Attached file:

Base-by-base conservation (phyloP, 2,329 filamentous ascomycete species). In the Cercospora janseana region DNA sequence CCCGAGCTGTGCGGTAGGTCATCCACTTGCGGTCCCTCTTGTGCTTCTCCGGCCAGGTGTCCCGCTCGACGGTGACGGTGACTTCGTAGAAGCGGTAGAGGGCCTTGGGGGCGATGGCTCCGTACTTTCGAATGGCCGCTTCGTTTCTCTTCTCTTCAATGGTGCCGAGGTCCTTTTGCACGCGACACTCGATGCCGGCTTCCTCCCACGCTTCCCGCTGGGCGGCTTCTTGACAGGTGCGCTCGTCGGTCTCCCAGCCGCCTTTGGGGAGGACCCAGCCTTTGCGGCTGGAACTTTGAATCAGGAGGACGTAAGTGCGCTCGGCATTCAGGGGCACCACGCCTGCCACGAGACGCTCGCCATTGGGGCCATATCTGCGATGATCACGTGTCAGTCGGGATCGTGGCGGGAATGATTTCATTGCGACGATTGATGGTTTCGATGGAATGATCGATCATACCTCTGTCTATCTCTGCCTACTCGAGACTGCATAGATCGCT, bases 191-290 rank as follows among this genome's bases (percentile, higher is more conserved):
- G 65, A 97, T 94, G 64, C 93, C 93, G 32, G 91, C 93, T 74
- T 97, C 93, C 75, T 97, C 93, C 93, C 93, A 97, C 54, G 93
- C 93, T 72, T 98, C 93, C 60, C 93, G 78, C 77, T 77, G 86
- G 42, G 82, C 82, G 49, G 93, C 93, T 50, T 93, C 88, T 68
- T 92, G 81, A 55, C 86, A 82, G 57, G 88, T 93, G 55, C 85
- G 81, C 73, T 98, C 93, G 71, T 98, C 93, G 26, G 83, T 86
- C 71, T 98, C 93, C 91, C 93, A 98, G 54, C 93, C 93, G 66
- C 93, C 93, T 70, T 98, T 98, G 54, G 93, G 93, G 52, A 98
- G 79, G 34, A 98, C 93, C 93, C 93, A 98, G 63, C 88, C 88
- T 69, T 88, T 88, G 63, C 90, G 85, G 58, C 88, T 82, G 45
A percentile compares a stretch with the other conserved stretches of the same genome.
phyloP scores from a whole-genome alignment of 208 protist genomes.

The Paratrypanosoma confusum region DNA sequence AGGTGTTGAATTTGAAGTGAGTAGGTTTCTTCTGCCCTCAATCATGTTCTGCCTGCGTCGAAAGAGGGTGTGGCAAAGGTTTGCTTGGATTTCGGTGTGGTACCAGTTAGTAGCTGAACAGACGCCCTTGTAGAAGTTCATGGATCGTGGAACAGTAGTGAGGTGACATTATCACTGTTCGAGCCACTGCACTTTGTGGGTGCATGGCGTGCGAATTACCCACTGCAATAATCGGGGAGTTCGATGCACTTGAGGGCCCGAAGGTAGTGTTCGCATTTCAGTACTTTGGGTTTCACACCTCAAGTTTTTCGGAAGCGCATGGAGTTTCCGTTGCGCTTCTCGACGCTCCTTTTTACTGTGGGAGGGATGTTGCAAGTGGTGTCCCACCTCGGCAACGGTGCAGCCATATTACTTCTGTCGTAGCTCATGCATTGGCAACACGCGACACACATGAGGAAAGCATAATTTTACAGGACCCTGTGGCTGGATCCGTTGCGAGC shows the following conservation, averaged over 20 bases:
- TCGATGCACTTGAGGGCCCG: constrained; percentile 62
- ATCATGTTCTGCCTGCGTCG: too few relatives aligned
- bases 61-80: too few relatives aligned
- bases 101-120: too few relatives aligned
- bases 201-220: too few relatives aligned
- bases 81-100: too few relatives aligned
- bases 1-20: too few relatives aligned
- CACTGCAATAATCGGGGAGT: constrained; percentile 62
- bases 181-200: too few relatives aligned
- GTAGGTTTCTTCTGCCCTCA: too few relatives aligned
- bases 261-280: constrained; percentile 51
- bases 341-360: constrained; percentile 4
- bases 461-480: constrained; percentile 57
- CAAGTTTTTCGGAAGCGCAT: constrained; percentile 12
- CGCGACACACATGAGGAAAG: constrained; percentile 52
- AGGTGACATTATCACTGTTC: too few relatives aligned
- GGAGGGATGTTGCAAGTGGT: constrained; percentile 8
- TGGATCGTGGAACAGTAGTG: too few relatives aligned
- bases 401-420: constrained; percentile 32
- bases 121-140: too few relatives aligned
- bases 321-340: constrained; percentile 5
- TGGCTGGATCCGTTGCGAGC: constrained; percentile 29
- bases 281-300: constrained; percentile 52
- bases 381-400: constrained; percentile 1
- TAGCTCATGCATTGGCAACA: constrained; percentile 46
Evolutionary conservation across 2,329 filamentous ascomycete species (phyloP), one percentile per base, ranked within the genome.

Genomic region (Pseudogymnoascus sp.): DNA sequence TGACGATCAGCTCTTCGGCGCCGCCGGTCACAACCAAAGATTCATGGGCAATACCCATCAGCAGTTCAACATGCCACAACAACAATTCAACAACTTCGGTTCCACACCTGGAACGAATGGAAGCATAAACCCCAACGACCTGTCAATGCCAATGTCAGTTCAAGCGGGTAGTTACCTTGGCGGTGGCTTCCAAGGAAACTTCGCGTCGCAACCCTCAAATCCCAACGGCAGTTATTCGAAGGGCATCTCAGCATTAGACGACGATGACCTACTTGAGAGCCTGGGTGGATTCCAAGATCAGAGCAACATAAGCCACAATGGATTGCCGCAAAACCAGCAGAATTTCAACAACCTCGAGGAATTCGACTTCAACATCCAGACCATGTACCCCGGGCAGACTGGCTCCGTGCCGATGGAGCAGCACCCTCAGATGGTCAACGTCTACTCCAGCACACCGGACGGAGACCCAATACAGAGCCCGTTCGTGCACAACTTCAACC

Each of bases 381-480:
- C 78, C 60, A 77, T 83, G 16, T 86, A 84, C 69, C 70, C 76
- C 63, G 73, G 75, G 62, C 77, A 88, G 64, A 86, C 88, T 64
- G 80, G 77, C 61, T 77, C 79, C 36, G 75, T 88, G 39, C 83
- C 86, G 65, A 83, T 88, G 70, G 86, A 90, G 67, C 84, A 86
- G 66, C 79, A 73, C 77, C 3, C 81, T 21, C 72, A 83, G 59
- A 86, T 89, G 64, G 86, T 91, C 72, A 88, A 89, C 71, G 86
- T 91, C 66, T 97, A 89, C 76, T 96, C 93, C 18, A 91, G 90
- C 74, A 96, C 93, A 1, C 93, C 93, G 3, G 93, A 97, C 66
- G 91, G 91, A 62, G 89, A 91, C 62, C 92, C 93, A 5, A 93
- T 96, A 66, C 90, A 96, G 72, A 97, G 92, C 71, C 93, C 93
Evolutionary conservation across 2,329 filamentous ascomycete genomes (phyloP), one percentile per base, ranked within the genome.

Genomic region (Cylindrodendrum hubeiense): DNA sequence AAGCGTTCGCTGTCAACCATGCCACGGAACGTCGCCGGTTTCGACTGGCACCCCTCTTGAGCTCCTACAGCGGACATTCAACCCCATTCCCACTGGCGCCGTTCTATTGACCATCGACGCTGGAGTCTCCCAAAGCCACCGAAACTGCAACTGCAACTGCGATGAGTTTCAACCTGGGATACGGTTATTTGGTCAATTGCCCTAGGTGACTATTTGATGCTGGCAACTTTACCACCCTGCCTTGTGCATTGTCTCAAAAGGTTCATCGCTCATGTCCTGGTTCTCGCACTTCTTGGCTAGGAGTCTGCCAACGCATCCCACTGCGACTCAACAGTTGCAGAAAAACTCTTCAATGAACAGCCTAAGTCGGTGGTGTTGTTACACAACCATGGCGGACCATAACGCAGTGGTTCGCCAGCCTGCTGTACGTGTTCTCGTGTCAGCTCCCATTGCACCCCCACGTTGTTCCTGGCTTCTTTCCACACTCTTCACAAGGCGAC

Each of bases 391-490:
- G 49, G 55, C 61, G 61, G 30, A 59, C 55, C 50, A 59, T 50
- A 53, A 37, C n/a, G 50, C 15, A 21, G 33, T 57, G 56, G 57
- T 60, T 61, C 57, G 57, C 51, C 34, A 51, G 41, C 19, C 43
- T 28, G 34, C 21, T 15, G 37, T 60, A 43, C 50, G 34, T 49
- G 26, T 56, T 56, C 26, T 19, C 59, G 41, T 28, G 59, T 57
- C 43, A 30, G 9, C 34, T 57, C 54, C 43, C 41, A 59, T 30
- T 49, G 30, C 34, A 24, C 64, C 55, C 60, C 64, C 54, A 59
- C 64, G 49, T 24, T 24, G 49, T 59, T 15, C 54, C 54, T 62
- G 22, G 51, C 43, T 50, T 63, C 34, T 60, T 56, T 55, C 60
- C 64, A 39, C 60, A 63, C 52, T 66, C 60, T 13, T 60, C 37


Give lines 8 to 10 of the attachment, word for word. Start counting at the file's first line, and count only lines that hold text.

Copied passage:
- C 71, T 98, C 93, C 91, C 93, A 98, G 54, C 93, C 93, G 66
- C 93, C 93, T 70, T 98, T 98, G 54, G 93, G 93, G 52, A 98
- G 79, G 34, A 98, C 93, C 93, C 93, A 98, G 63, C 88, C 88